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Biotin for dogs: That is why it is important

Biotin for dogs: That is why it is important

Biotin for dogs: That is why it is important

Dogs need biotin because it is involved in many metabolic and cell division processes in the body. Also known as vitamin H (skin) or vitamin B7, it should be an integral, regular part of a balanced dog diet.

What biotin for dogs does everything in the organism, will be examined in more detail below. Probably the best-known effect of the water-soluble vitamin is shiny, beautiful coat. But biotin can do even more …

Why biotin is so important for dogs
First, let’s get chemical: Biotin has a decisive effect on metabolic and cell division processes in the organism of our four-legged friends. Vitamin H influences protein, carbohydrate and fat metabolism and also plays an important role in the cell nucleus. Among other things, it regulates blood sugar levels and – in its most visible effect – ensures a radiant, shiny coat by improving the structure of the coat and skin and the growth of the undercoat. Whether you feed your dog mainly dry food, canned food, or in the form of barfing, your sofa wolf usually gets enough vitamin H through his diet. In some cases, however, biotin deficiency can occur.

Biotin deficiency: These are the symptoms
Fortunately, biotin deficiency is extremely rare in dogs. You can recognize it by the following symptoms:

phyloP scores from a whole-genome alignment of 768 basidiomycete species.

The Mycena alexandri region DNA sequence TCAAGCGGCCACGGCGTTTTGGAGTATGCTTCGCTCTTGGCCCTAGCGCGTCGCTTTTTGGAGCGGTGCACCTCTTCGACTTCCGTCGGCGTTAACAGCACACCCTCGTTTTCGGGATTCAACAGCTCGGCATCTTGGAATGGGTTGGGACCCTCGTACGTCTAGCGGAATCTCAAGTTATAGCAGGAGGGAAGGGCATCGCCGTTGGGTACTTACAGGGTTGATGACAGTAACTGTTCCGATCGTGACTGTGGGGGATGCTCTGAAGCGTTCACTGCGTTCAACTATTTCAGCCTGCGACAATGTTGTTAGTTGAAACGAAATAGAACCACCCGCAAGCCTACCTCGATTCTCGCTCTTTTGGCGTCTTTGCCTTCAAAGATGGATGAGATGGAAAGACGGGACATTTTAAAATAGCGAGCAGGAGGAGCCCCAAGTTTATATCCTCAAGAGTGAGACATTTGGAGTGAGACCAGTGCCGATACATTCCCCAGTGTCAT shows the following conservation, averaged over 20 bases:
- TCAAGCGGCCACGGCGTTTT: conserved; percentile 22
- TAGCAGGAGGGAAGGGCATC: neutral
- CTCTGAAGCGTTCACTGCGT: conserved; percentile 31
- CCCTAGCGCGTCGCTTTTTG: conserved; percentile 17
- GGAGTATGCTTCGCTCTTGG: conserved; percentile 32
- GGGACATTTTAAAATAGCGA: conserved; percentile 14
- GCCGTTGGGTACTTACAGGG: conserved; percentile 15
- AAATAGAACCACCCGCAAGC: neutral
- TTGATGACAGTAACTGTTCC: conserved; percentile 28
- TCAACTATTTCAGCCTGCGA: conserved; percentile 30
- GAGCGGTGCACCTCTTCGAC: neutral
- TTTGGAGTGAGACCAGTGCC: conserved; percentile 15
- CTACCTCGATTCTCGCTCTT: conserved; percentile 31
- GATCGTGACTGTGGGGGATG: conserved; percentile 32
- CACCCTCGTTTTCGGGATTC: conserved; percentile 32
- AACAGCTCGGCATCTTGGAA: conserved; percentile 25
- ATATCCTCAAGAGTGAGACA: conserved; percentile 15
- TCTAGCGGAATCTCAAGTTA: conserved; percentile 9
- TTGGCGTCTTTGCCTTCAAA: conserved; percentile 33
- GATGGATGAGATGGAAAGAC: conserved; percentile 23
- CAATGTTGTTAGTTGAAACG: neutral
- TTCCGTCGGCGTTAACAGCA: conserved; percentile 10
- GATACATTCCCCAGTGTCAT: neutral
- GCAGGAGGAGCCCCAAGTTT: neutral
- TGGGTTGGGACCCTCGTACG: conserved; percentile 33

• Dull, brittle coat
  • Dandruff
  • Itching
  • Eczema
  • Hair loss
  • Lack of vitality (in older quadrupeds)

However, the respective symptoms may also be related to other deficiencies or diseases – to be on the safe side, you should consult your veterinarian in case of suspicion.

How much biotin does my dog need?

The dog’s organism produces a small amount of biotin itself – however, this is not sufficient to cover the requirement, so it must be additionally ingested via dog food. Until now, it has not been possible to clearly determine how much biotin is necessary for dogs. The daily requirement is currently estimated at 2 micrograms per kilogram of body weight. For example, a 20-kilogram dog needs about 40 micrograms of biotin a day. Some veterinary practitioners recommend more, especially at the time of the coat change, when the need increases. According to studies, there is no risk of overdosing – excess is simply excreted by the body and side effects are not known.

What foods contain biotin?

Biotin is found in many foods, but often in very small amounts. As a general rule, the vitamin is less readily utilized by dogs (and cats) if it comes from a grain source. Animal products are better, including, for example, calf or beef kidney or liver. Here is a small overview of foods and raw materials that are rich in biotin:

  • Offal
  • Soybeans
  • Egg yolk
  • Yeast
  • Wheat germ
  • Wheat bran
  • oat flakes
  • salmon
  • Beef muscle meat
  • Carrots

Caution with raw eggs as biotin supplier

If a dog suffers from biotin deficiency, it is often said that it should be fed with raw eggs. However, this home remedy should not be used in this way, as the entire egg should not be fed. The vitamin is contained only in the yolk. The surrounding egg white, on the other hand, has a negative effect on the absorption of biotin, as it binds the vitamin in the body and makes it worthless.

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